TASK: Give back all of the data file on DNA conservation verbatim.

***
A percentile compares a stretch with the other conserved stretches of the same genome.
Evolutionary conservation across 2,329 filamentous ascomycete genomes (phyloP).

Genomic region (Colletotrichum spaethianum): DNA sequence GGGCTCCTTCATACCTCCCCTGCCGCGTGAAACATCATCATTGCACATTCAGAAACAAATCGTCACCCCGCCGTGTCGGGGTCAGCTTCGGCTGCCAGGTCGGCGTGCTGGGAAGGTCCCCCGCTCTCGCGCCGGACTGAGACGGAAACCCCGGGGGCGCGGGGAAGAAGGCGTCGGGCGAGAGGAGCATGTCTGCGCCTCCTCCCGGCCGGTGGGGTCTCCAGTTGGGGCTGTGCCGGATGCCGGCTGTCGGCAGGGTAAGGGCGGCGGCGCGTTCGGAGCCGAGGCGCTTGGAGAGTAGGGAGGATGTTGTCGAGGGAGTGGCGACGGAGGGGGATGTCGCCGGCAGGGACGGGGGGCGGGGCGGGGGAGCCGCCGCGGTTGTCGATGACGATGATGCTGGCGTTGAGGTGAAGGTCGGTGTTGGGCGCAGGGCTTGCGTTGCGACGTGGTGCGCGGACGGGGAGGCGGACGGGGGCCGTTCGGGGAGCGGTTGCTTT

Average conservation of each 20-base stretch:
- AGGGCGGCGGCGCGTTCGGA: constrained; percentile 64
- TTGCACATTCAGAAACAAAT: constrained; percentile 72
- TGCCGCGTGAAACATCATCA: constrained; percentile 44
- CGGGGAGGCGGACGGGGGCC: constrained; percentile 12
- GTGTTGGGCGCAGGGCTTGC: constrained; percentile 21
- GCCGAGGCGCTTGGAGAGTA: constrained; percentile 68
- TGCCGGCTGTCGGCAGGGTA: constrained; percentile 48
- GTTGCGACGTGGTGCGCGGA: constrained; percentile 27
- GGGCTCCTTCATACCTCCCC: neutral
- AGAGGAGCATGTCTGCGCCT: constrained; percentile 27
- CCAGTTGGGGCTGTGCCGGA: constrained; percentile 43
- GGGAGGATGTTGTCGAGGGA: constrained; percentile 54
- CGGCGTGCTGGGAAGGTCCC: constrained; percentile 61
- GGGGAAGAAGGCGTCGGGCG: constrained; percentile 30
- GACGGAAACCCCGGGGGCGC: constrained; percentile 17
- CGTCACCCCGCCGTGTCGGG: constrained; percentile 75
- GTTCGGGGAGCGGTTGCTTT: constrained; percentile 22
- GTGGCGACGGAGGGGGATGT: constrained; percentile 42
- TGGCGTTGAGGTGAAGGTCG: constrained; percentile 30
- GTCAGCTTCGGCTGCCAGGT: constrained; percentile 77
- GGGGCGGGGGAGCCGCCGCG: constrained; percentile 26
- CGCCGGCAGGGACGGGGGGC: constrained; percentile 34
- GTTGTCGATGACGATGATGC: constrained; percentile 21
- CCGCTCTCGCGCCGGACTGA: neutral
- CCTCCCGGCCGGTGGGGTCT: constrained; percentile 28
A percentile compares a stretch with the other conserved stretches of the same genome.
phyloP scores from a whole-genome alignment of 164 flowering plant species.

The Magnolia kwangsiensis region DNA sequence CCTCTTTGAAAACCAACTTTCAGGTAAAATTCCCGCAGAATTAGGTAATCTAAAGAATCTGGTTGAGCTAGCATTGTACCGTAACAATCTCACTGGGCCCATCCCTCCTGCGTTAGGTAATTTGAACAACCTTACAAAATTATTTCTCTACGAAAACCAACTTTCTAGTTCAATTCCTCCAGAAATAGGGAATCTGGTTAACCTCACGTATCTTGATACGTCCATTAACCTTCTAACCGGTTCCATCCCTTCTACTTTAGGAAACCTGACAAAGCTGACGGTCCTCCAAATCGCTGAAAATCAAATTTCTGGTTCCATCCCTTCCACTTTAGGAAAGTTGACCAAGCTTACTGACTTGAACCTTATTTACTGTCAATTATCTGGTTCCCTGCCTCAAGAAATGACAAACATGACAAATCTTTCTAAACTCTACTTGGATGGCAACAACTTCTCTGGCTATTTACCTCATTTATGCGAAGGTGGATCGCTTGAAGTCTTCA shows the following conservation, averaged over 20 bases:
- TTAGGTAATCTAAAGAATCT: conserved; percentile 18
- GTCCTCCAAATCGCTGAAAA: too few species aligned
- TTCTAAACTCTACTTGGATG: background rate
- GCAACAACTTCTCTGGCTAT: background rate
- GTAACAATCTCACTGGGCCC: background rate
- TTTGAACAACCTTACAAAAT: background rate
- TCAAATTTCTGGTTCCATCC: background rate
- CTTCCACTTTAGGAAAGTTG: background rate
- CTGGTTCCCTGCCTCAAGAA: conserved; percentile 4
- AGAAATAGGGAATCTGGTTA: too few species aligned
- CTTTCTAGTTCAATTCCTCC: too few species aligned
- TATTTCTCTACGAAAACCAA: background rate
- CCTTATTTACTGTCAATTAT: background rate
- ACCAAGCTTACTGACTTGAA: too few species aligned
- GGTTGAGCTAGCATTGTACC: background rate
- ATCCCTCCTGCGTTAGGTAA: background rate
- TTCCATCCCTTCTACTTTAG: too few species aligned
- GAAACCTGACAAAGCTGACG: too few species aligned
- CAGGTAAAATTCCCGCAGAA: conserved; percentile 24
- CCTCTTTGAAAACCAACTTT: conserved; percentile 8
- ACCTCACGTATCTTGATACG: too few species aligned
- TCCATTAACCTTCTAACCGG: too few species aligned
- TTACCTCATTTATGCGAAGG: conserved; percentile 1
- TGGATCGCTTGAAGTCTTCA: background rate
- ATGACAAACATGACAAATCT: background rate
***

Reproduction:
A percentile compares a stretch with the other conserved stretches of the same genome.
Evolutionary conservation across 2,329 filamentous ascomycete genomes (phyloP).

Genomic region (Colletotrichum spaethianum): DNA sequence GGGCTCCTTCATACCTCCCCTGCCGCGTGAAACATCATCATTGCACATTCAGAAACAAATCGTCACCCCGCCGTGTCGGGGTCAGCTTCGGCTGCCAGGTCGGCGTGCTGGGAAGGTCCCCCGCTCTCGCGCCGGACTGAGACGGAAACCCCGGGGGCGCGGGGAAGAAGGCGTCGGGCGAGAGGAGCATGTCTGCGCCTCCTCCCGGCCGGTGGGGTCTCCAGTTGGGGCTGTGCCGGATGCCGGCTGTCGGCAGGGTAAGGGCGGCGGCGCGTTCGGAGCCGAGGCGCTTGGAGAGTAGGGAGGATGTTGTCGAGGGAGTGGCGACGGAGGGGGATGTCGCCGGCAGGGACGGGGGGCGGGGCGGGGGAGCCGCCGCGGTTGTCGATGACGATGATGCTGGCGTTGAGGTGAAGGTCGGTGTTGGGCGCAGGGCTTGCGTTGCGACGTGGTGCGCGGACGGGGAGGCGGACGGGGGCCGTTCGGGGAGCGGTTGCTTT

Average conservation of each 20-base stretch:
- AGGGCGGCGGCGCGTTCGGA: constrained; percentile 64
- TTGCACATTCAGAAACAAAT: constrained; percentile 72
- TGCCGCGTGAAACATCATCA: constrained; percentile 44
- CGGGGAGGCGGACGGGGGCC: constrained; percentile 12
- GTGTTGGGCGCAGGGCTTGC: constrained; percentile 21
- GCCGAGGCGCTTGGAGAGTA: constrained; percentile 68
- TGCCGGCTGTCGGCAGGGTA: constrained; percentile 48
- GTTGCGACGTGGTGCGCGGA: constrained; percentile 27
- GGGCTCCTTCATACCTCCCC: neutral
- AGAGGAGCATGTCTGCGCCT: constrained; percentile 27
- CCAGTTGGGGCTGTGCCGGA: constrained; percentile 43
- GGGAGGATGTTGTCGAGGGA: constrained; percentile 54
- CGGCGTGCTGGGAAGGTCCC: constrained; percentile 61
- GGGGAAGAAGGCGTCGGGCG: constrained; percentile 30
- GACGGAAACCCCGGGGGCGC: constrained; percentile 17
- CGTCACCCCGCCGTGTCGGG: constrained; percentile 75
- GTTCGGGGAGCGGTTGCTTT: constrained; percentile 22
- GTGGCGACGGAGGGGGATGT: constrained; percentile 42
- TGGCGTTGAGGTGAAGGTCG: constrained; percentile 30
- GTCAGCTTCGGCTGCCAGGT: constrained; percentile 77
- GGGGCGGGGGAGCCGCCGCG: constrained; percentile 26
- CGCCGGCAGGGACGGGGGGC: constrained; percentile 34
- GTTGTCGATGACGATGATGC: constrained; percentile 21
- CCGCTCTCGCGCCGGACTGA: neutral
- CCTCCCGGCCGGTGGGGTCT: constrained; percentile 28
A percentile compares a stretch with the other conserved stretches of the same genome.
phyloP scores from a whole-genome alignment of 164 flowering plant species.

The Magnolia kwangsiensis region DNA sequence CCTCTTTGAAAACCAACTTTCAGGTAAAATTCCCGCAGAATTAGGTAATCTAAAGAATCTGGTTGAGCTAGCATTGTACCGTAACAATCTCACTGGGCCCATCCCTCCTGCGTTAGGTAATTTGAACAACCTTACAAAATTATTTCTCTACGAAAACCAACTTTCTAGTTCAATTCCTCCAGAAATAGGGAATCTGGTTAACCTCACGTATCTTGATACGTCCATTAACCTTCTAACCGGTTCCATCCCTTCTACTTTAGGAAACCTGACAAAGCTGACGGTCCTCCAAATCGCTGAAAATCAAATTTCTGGTTCCATCCCTTCCACTTTAGGAAAGTTGACCAAGCTTACTGACTTGAACCTTATTTACTGTCAATTATCTGGTTCCCTGCCTCAAGAAATGACAAACATGACAAATCTTTCTAAACTCTACTTGGATGGCAACAACTTCTCTGGCTATTTACCTCATTTATGCGAAGGTGGATCGCTTGAAGTCTTCA shows the following conservation, averaged over 20 bases:
- TTAGGTAATCTAAAGAATCT: conserved; percentile 18
- GTCCTCCAAATCGCTGAAAA: too few species aligned
- TTCTAAACTCTACTTGGATG: background rate
- GCAACAACTTCTCTGGCTAT: background rate
- GTAACAATCTCACTGGGCCC: background rate
- TTTGAACAACCTTACAAAAT: background rate
- TCAAATTTCTGGTTCCATCC: background rate
- CTTCCACTTTAGGAAAGTTG: background rate
- CTGGTTCCCTGCCTCAAGAA: conserved; percentile 4
- AGAAATAGGGAATCTGGTTA: too few species aligned
- CTTTCTAGTTCAATTCCTCC: too few species aligned
- TATTTCTCTACGAAAACCAA: background rate
- CCTTATTTACTGTCAATTAT: background rate
- ACCAAGCTTACTGACTTGAA: too few species aligned
- GGTTGAGCTAGCATTGTACC: background rate
- ATCCCTCCTGCGTTAGGTAA: background rate
- TTCCATCCCTTCTACTTTAG: too few species aligned
- GAAACCTGACAAAGCTGACG: too few species aligned
- CAGGTAAAATTCCCGCAGAA: conserved; percentile 24
- CCTCTTTGAAAACCAACTTT: conserved; percentile 8
- ACCTCACGTATCTTGATACG: too few species aligned
- TCCATTAACCTTCTAACCGG: too few species aligned
- TTACCTCATTTATGCGAAGG: conserved; percentile 1
- TGGATCGCTTGAAGTCTTCA: background rate
- ATGACAAACATGACAAATCT: background rate